I heard that, in Fallujah and elsewhere, the US had employed white phosphorus munitions, an incendiary device, known among soldiers as ‘Willie Pete’ or ‘shake and bake’, which is banned as a weapon by the Convention on Conventional Weapons. Similar to napalm, it leaves the victim horribly burned, often right through to the bone. I heard a State Department spokesman say: ‘US forces have used them very sparingly in Fallujah, for illumination purposes. They were fired into the air to illuminate enemy positions at night, not at enemy fighters.’ Then I heard him say that ‘US forces used white phosphorus rounds to flush out enemy fighters so that they could then be killed with high explosive rounds.’ Then I heard a Pentagon spokesman say that the previous statements were based on ‘poor information’, and that ‘it was used as an incendiary weapon against enemy combatants.’ Then I heard the Pentagon say that white phosphorus was not an illegal weapon, because the US had never signed that provision of the Convention on Conventional Weapons.

I heard that US troops had accidentally come across an Interior Ministry bunker in Baghdad with more than 170 Sunni prisoners who had been captured by Shia paramilitary groups and tortured, some with electric drills. I heard Hussein Kamal, the deputy interior minister, say: ‘One or two detainees were paralysed and some had their skin peeled off various parts of their bodies.’ I heard a State Department spokesman, Adam Ereli, say: ‘We don’t practise torture. And we don’t believe that others should practise torture.’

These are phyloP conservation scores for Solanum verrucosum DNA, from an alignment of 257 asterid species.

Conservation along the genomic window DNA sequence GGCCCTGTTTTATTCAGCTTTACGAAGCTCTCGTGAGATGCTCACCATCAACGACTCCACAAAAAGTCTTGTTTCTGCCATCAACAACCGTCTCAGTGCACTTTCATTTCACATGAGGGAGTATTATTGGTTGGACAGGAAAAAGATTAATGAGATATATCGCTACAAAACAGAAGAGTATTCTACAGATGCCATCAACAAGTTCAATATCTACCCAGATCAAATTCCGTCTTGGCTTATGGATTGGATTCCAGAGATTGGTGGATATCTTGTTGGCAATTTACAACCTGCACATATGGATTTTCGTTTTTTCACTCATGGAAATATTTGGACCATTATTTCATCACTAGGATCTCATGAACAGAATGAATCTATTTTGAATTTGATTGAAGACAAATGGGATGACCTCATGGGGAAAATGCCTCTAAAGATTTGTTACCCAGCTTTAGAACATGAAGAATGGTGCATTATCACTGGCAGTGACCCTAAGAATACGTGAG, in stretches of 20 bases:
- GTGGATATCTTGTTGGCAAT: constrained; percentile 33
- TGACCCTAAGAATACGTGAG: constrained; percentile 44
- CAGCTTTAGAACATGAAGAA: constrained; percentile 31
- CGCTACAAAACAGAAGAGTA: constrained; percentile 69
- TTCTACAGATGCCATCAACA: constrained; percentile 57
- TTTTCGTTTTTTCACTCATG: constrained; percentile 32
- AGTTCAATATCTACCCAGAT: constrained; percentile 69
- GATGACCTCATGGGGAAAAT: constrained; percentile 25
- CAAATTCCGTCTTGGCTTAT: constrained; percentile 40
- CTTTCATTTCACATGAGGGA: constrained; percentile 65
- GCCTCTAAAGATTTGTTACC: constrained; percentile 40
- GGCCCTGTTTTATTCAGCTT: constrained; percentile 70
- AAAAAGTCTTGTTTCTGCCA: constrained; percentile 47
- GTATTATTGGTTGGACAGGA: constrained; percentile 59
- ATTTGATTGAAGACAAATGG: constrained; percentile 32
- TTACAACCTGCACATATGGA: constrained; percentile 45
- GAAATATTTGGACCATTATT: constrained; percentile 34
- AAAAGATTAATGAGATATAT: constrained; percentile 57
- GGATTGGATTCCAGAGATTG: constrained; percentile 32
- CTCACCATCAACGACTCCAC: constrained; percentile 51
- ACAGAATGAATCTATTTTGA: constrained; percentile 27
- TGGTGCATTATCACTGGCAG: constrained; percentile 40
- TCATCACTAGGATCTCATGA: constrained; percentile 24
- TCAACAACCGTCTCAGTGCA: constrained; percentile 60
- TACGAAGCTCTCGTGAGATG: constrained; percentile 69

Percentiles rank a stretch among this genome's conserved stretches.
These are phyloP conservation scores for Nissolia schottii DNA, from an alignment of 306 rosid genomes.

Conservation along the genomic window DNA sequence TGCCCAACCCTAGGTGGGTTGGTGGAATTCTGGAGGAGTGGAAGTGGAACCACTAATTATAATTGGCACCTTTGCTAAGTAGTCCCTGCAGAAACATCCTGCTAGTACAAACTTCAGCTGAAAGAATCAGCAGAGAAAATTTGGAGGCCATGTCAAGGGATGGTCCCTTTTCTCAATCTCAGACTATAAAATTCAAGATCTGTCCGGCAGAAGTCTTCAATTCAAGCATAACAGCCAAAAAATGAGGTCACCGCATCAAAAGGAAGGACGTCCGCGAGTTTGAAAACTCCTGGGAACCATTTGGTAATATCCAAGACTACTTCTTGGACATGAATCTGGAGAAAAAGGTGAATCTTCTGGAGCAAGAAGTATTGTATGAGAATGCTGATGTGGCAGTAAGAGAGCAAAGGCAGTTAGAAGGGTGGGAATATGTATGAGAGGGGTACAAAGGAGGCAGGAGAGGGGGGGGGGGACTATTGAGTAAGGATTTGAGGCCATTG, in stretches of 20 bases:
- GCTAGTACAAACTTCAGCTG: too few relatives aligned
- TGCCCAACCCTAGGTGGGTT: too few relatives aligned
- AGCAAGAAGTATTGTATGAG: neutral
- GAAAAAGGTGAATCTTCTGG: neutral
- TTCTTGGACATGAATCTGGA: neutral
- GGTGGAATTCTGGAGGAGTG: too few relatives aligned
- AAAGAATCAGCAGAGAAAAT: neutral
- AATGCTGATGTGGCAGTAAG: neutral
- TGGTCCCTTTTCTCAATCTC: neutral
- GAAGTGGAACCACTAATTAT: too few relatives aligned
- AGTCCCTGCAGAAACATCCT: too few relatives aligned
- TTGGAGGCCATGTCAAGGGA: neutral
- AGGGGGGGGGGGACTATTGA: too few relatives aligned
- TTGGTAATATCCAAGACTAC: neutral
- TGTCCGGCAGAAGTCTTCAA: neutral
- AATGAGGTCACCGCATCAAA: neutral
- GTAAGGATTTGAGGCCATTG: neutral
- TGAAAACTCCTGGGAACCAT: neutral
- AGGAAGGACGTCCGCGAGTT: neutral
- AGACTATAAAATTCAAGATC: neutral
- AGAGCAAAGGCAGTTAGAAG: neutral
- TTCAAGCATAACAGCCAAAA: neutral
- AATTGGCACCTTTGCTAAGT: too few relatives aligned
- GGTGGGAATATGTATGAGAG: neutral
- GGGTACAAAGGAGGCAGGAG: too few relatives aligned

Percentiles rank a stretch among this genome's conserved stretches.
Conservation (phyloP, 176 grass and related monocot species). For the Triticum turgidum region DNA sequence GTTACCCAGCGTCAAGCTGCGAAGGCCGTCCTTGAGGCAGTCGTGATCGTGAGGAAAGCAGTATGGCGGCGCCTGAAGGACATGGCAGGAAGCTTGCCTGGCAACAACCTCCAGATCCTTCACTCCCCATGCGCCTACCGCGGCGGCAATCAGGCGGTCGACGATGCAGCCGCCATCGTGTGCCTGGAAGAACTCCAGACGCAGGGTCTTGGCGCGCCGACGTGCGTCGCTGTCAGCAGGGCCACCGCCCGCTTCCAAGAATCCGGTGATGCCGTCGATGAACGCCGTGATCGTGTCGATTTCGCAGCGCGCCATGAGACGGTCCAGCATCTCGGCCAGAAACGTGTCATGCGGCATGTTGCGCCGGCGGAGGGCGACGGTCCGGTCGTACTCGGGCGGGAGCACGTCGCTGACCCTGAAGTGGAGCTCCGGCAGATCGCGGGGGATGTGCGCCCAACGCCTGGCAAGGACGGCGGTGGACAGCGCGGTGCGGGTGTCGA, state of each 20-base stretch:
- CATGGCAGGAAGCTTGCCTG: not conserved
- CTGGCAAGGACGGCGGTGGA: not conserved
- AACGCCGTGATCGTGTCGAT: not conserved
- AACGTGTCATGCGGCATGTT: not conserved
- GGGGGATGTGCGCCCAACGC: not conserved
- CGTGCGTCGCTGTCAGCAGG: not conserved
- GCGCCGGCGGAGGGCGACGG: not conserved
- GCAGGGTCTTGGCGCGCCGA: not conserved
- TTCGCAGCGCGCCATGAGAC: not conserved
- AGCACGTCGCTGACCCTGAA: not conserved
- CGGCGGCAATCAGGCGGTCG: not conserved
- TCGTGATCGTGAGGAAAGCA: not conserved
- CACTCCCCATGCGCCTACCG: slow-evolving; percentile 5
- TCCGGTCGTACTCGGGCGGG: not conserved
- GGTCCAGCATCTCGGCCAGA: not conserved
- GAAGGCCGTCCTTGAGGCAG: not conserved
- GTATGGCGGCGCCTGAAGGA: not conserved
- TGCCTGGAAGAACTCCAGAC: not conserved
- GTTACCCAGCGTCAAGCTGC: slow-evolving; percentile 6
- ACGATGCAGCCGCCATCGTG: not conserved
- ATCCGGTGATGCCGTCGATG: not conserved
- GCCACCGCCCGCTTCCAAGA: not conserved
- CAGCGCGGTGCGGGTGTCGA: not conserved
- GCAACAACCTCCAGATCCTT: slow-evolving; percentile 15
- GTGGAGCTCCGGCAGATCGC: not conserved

I heard that the Senate, after an hour of debate, voted to deny habeas corpus protection to prisoners in Guantanamo. The last time the US suspended the right to trial was during the Civil War.

I heard that a human rights organisation, Christian Peacemaker Teams, was distributing a questionnaire to inmates released from Iraqi prisons. Those surveyed were asked to check ‘yes’ or ‘no’ after each question:
  • Stripped of your clothing (nude)?
  • Beaten by hand (punches)?
  • Beaten by stick or rod?
  • Beaten by cables, wires or belts?
  • Held at gunpoint?
  • Hooded?
  • Had cold water poured on you?
  • Had a rope tied to your genitalia?
  • Called names, insults?
  • Threatened or touched by dogs?
  • Dragged by rope or belt?
  • Denied prayer or wudhu [ablution]?
  • Forced to perform sexual acts?
  • Were you raped or sodomised?
  • Did someone improperly touch your genitalia?
  • Did you witness any sexual acts while in detention?
  • Did you witness any rapes of men, women or children?
  • Urinated on or made to touch faeces, or had faeces thrown at you?
  • Denied sleep?
  • Denied food?
  • Witnessed any deaths?
  • Did you witness any torture or mistreatment to others?
  • Forced to wear woman’s clothes? [Question for men only]
  • Were you burned or exposed to extreme heat?
  • Exposed to severe cold?
  • Subjected to electric shock?
  • Forced to act like a dog?
  • Forced in uncomfortable positions for a lengthy period of time?
  • Forced to stand or sit in a painful manner for lengthy periods of time?
  • Lose consciousness?
  • Forced to hit others?
  • Hung by feet?
  • Hung by hands or arms?
  • Threatened to have family killed?
  • Family members detained?
  • Witnessed family members tortured?
  • Forced to sign anything?
  • Photographed?
I heard a man who had been in Abu Ghraib prison say: ‘The Americans brought electricity to my ass before they brought it to my house.’